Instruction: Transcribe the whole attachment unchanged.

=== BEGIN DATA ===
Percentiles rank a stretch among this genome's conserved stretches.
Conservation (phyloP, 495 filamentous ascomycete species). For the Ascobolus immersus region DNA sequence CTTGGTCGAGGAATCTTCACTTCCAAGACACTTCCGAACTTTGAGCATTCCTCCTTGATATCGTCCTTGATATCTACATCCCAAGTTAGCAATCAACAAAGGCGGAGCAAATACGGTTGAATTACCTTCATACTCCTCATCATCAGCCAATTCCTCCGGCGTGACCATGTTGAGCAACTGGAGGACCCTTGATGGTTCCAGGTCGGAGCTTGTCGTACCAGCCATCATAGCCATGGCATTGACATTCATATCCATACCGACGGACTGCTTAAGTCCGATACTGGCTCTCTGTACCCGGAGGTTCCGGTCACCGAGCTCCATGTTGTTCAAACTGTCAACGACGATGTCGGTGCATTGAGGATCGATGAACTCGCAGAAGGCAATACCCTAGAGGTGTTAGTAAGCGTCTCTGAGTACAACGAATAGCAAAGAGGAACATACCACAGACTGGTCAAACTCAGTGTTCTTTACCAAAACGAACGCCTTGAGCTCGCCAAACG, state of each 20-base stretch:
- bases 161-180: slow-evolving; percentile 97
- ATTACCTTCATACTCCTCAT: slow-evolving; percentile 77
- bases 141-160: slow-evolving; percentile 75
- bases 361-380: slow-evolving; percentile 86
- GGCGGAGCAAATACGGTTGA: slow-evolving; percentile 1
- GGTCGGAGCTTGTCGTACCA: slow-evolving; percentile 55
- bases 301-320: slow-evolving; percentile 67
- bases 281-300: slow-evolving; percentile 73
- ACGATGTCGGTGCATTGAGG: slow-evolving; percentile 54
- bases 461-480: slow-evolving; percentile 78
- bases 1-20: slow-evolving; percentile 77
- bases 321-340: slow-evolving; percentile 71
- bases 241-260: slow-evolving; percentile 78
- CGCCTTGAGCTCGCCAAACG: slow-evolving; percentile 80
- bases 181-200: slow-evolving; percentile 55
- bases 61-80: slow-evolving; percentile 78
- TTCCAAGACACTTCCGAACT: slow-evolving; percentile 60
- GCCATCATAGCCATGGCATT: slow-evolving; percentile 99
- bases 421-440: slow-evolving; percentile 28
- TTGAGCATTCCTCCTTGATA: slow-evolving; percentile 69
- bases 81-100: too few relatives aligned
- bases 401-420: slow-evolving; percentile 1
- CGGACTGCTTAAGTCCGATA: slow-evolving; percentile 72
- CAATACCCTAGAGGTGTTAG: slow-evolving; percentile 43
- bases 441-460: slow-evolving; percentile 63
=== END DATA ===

Percentiles rank a stretch among this genome's conserved stretches.
Conservation (phyloP, 495 filamentous ascomycete species). For the Ascobolus immersus region DNA sequence CTTGGTCGAGGAATCTTCACTTCCAAGACACTTCCGAACTTTGAGCATTCCTCCTTGATATCGTCCTTGATATCTACATCCCAAGTTAGCAATCAACAAAGGCGGAGCAAATACGGTTGAATTACCTTCATACTCCTCATCATCAGCCAATTCCTCCGGCGTGACCATGTTGAGCAACTGGAGGACCCTTGATGGTTCCAGGTCGGAGCTTGTCGTACCAGCCATCATAGCCATGGCATTGACATTCATATCCATACCGACGGACTGCTTAAGTCCGATACTGGCTCTCTGTACCCGGAGGTTCCGGTCACCGAGCTCCATGTTGTTCAAACTGTCAACGACGATGTCGGTGCATTGAGGATCGATGAACTCGCAGAAGGCAATACCCTAGAGGTGTTAGTAAGCGTCTCTGAGTACAACGAATAGCAAAGAGGAACATACCACAGACTGGTCAAACTCAGTGTTCTTTACCAAAACGAACGCCTTGAGCTCGCCAAACG, state of each 20-base stretch:
- bases 161-180: slow-evolving; percentile 97
- ATTACCTTCATACTCCTCAT: slow-evolving; percentile 77
- bases 141-160: slow-evolving; percentile 75
- bases 361-380: slow-evolving; percentile 86
- GGCGGAGCAAATACGGTTGA: slow-evolving; percentile 1
- GGTCGGAGCTTGTCGTACCA: slow-evolving; percentile 55
- bases 301-320: slow-evolving; percentile 67
- bases 281-300: slow-evolving; percentile 73
- ACGATGTCGGTGCATTGAGG: slow-evolving; percentile 54
- bases 461-480: slow-evolving; percentile 78
- bases 1-20: slow-evolving; percentile 77
- bases 321-340: slow-evolving; percentile 71
- bases 241-260: slow-evolving; percentile 78
- CGCCTTGAGCTCGCCAAACG: slow-evolving; percentile 80
- bases 181-200: slow-evolving; percentile 55
- bases 61-80: slow-evolving; percentile 78
- TTCCAAGACACTTCCGAACT: slow-evolving; percentile 60
- GCCATCATAGCCATGGCATT: slow-evolving; percentile 99
- bases 421-440: slow-evolving; percentile 28
- TTGAGCATTCCTCCTTGATA: slow-evolving; percentile 69
- bases 81-100: too few relatives aligned
- bases 401-420: slow-evolving; percentile 1
- CGGACTGCTTAAGTCCGATA: slow-evolving; percentile 72
- CAATACCCTAGAGGTGTTAG: slow-evolving; percentile 43
- bases 441-460: slow-evolving; percentile 63